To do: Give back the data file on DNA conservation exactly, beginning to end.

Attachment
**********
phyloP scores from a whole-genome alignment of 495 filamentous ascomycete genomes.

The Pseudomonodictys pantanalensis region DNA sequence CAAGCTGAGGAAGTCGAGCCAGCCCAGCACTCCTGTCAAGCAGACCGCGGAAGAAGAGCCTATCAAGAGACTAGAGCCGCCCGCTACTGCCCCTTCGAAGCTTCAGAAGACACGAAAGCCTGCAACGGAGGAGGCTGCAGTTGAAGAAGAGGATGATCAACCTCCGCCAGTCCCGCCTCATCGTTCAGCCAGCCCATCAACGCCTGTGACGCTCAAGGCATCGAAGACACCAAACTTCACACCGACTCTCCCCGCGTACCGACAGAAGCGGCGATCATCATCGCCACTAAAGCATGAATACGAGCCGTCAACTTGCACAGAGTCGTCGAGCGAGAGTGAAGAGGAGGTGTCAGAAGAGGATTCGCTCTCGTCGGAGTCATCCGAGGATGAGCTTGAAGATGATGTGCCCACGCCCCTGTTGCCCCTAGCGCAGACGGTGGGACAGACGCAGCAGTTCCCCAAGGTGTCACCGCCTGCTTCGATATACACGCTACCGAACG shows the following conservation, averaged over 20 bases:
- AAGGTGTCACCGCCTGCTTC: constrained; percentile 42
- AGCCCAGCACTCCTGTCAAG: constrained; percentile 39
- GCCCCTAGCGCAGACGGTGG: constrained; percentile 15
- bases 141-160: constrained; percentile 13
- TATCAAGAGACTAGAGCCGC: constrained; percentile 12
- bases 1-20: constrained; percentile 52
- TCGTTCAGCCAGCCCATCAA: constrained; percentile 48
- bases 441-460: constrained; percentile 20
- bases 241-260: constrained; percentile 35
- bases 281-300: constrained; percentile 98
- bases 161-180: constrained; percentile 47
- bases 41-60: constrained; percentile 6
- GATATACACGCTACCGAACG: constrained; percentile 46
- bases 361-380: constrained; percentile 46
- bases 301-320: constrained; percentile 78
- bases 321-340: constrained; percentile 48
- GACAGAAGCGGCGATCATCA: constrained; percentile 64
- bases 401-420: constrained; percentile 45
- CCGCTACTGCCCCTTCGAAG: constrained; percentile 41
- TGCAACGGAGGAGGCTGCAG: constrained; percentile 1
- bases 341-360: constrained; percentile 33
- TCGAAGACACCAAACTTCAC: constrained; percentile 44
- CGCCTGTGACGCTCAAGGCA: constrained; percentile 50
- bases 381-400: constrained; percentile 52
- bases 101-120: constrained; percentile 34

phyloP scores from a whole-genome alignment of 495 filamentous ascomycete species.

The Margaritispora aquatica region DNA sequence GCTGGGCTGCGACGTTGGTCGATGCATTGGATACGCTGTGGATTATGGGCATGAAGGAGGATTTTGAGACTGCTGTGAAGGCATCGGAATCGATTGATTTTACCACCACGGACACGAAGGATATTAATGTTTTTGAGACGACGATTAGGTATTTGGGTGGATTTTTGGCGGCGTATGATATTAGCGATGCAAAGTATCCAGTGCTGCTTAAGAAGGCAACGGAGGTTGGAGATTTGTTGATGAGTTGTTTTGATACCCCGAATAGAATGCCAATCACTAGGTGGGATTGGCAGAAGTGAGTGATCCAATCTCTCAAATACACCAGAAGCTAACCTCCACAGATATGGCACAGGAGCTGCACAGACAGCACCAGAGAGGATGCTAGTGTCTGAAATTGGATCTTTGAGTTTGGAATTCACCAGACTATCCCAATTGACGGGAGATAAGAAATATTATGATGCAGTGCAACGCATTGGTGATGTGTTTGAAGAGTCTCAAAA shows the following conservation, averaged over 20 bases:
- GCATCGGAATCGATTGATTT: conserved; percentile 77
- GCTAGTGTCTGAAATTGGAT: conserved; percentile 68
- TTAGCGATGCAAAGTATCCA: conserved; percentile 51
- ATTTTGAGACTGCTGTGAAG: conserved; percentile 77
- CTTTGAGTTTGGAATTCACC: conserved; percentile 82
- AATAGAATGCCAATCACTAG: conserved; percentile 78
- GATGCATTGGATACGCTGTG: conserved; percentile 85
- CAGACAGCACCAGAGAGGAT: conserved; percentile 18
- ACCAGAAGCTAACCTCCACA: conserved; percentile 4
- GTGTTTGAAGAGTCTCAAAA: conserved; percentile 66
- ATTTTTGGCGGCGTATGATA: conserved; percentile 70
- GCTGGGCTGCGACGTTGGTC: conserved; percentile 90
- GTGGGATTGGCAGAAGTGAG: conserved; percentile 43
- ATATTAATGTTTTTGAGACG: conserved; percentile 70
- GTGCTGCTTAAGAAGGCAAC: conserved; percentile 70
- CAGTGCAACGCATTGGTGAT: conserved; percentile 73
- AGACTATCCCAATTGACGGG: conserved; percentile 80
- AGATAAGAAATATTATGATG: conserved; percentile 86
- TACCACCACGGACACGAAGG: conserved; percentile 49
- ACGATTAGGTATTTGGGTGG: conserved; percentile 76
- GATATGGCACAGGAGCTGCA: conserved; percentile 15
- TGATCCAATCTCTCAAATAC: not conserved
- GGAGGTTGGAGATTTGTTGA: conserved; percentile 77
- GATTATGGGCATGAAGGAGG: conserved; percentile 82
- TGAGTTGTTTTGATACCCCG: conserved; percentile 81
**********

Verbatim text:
phyloP scores from a whole-genome alignment of 495 filamentous ascomycete genomes.

The Pseudomonodictys pantanalensis region DNA sequence CAAGCTGAGGAAGTCGAGCCAGCCCAGCACTCCTGTCAAGCAGACCGCGGAAGAAGAGCCTATCAAGAGACTAGAGCCGCCCGCTACTGCCCCTTCGAAGCTTCAGAAGACACGAAAGCCTGCAACGGAGGAGGCTGCAGTTGAAGAAGAGGATGATCAACCTCCGCCAGTCCCGCCTCATCGTTCAGCCAGCCCATCAACGCCTGTGACGCTCAAGGCATCGAAGACACCAAACTTCACACCGACTCTCCCCGCGTACCGACAGAAGCGGCGATCATCATCGCCACTAAAGCATGAATACGAGCCGTCAACTTGCACAGAGTCGTCGAGCGAGAGTGAAGAGGAGGTGTCAGAAGAGGATTCGCTCTCGTCGGAGTCATCCGAGGATGAGCTTGAAGATGATGTGCCCACGCCCCTGTTGCCCCTAGCGCAGACGGTGGGACAGACGCAGCAGTTCCCCAAGGTGTCACCGCCTGCTTCGATATACACGCTACCGAACG shows the following conservation, averaged over 20 bases:
- AAGGTGTCACCGCCTGCTTC: constrained; percentile 42
- AGCCCAGCACTCCTGTCAAG: constrained; percentile 39
- GCCCCTAGCGCAGACGGTGG: constrained; percentile 15
- bases 141-160: constrained; percentile 13
- TATCAAGAGACTAGAGCCGC: constrained; percentile 12
- bases 1-20: constrained; percentile 52
- TCGTTCAGCCAGCCCATCAA: constrained; percentile 48
- bases 441-460: constrained; percentile 20
- bases 241-260: constrained; percentile 35
- bases 281-300: constrained; percentile 98
- bases 161-180: constrained; percentile 47
- bases 41-60: constrained; percentile 6
- GATATACACGCTACCGAACG: constrained; percentile 46
- bases 361-380: constrained; percentile 46
- bases 301-320: constrained; percentile 78
- bases 321-340: constrained; percentile 48
- GACAGAAGCGGCGATCATCA: constrained; percentile 64
- bases 401-420: constrained; percentile 45
- CCGCTACTGCCCCTTCGAAG: constrained; percentile 41
- TGCAACGGAGGAGGCTGCAG: constrained; percentile 1
- bases 341-360: constrained; percentile 33
- TCGAAGACACCAAACTTCAC: constrained; percentile 44
- CGCCTGTGACGCTCAAGGCA: constrained; percentile 50
- bases 381-400: constrained; percentile 52
- bases 101-120: constrained; percentile 34

phyloP scores from a whole-genome alignment of 495 filamentous ascomycete species.

The Margaritispora aquatica region DNA sequence GCTGGGCTGCGACGTTGGTCGATGCATTGGATACGCTGTGGATTATGGGCATGAAGGAGGATTTTGAGACTGCTGTGAAGGCATCGGAATCGATTGATTTTACCACCACGGACACGAAGGATATTAATGTTTTTGAGACGACGATTAGGTATTTGGGTGGATTTTTGGCGGCGTATGATATTAGCGATGCAAAGTATCCAGTGCTGCTTAAGAAGGCAACGGAGGTTGGAGATTTGTTGATGAGTTGTTTTGATACCCCGAATAGAATGCCAATCACTAGGTGGGATTGGCAGAAGTGAGTGATCCAATCTCTCAAATACACCAGAAGCTAACCTCCACAGATATGGCACAGGAGCTGCACAGACAGCACCAGAGAGGATGCTAGTGTCTGAAATTGGATCTTTGAGTTTGGAATTCACCAGACTATCCCAATTGACGGGAGATAAGAAATATTATGATGCAGTGCAACGCATTGGTGATGTGTTTGAAGAGTCTCAAAA shows the following conservation, averaged over 20 bases:
- GCATCGGAATCGATTGATTT: conserved; percentile 77
- GCTAGTGTCTGAAATTGGAT: conserved; percentile 68
- TTAGCGATGCAAAGTATCCA: conserved; percentile 51
- ATTTTGAGACTGCTGTGAAG: conserved; percentile 77
- CTTTGAGTTTGGAATTCACC: conserved; percentile 82
- AATAGAATGCCAATCACTAG: conserved; percentile 78
- GATGCATTGGATACGCTGTG: conserved; percentile 85
- CAGACAGCACCAGAGAGGAT: conserved; percentile 18
- ACCAGAAGCTAACCTCCACA: conserved; percentile 4
- GTGTTTGAAGAGTCTCAAAA: conserved; percentile 66
- ATTTTTGGCGGCGTATGATA: conserved; percentile 70
- GCTGGGCTGCGACGTTGGTC: conserved; percentile 90
- GTGGGATTGGCAGAAGTGAG: conserved; percentile 43
- ATATTAATGTTTTTGAGACG: conserved; percentile 70
- GTGCTGCTTAAGAAGGCAAC: conserved; percentile 70
- CAGTGCAACGCATTGGTGAT: conserved; percentile 73
- AGACTATCCCAATTGACGGG: conserved; percentile 80
- AGATAAGAAATATTATGATG: conserved; percentile 86
- TACCACCACGGACACGAAGG: conserved; percentile 49
- ACGATTAGGTATTTGGGTGG: conserved; percentile 76
- GATATGGCACAGGAGCTGCA: conserved; percentile 15
- TGATCCAATCTCTCAAATAC: not conserved
- GGAGGTTGGAGATTTGTTGA: conserved; percentile 77
- GATTATGGGCATGAAGGAGG: conserved; percentile 82
- TGAGTTGTTTTGATACCCCG: conserved; percentile 81